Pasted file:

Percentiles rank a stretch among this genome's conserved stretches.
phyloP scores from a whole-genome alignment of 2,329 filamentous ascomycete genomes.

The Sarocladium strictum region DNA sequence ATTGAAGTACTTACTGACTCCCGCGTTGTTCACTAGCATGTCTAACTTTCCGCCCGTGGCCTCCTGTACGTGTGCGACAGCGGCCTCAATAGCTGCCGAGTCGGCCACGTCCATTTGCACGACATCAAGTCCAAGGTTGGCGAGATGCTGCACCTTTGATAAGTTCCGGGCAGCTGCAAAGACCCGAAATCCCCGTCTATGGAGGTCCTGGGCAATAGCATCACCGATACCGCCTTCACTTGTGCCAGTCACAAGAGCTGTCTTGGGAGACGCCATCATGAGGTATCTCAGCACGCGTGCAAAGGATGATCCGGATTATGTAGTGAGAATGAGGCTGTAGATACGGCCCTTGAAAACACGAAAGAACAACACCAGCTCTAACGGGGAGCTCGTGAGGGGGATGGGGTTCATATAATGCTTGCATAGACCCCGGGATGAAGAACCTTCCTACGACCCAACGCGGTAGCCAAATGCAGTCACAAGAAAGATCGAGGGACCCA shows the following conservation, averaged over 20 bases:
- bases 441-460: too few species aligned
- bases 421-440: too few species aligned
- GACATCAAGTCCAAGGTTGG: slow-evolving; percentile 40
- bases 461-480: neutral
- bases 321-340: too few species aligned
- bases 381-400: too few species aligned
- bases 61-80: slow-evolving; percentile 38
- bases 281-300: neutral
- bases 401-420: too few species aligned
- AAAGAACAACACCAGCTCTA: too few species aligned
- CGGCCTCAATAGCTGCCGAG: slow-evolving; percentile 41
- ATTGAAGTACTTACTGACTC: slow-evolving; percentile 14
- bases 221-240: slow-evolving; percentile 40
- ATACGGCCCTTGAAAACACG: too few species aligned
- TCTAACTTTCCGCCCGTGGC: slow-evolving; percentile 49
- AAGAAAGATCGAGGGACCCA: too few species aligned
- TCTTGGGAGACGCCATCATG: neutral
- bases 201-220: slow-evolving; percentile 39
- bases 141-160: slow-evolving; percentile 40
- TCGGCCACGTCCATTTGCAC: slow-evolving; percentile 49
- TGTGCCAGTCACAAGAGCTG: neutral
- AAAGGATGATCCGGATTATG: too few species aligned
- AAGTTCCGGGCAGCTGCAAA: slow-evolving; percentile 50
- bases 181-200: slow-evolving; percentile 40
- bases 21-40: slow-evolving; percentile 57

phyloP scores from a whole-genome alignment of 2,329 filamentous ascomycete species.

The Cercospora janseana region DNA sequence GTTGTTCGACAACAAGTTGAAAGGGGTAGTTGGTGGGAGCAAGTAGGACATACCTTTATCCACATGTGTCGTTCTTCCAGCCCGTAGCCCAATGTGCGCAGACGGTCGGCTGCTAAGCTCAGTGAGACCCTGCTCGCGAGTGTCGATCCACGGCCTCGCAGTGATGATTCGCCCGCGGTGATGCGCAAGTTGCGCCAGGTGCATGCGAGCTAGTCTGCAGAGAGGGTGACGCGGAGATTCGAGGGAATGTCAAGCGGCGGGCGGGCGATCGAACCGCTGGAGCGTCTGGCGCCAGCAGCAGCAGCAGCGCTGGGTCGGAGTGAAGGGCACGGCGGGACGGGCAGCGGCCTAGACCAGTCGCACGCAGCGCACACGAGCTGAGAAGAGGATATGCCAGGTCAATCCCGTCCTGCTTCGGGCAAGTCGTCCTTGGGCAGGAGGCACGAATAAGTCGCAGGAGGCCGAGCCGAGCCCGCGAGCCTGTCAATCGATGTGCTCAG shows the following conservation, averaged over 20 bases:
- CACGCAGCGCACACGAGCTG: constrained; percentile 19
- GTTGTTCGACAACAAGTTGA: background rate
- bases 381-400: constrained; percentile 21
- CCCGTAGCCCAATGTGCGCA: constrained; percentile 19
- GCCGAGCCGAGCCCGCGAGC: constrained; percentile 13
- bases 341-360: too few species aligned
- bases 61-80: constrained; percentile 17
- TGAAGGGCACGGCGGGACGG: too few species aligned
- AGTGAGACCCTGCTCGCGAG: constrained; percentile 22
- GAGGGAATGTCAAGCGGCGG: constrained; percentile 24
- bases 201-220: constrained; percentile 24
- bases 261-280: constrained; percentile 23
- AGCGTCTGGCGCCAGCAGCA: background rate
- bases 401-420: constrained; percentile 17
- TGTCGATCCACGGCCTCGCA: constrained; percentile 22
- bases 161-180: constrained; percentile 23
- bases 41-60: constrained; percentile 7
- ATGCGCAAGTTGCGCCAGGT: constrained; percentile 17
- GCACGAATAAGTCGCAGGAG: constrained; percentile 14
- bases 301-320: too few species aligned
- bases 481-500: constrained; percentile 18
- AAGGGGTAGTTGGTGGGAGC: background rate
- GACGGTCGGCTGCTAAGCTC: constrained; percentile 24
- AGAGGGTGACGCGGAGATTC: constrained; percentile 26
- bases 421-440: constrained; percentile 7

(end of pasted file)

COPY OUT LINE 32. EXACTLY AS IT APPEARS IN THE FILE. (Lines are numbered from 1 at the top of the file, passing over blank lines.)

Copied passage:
- GTTGTTCGACAACAAGTTGA: background rate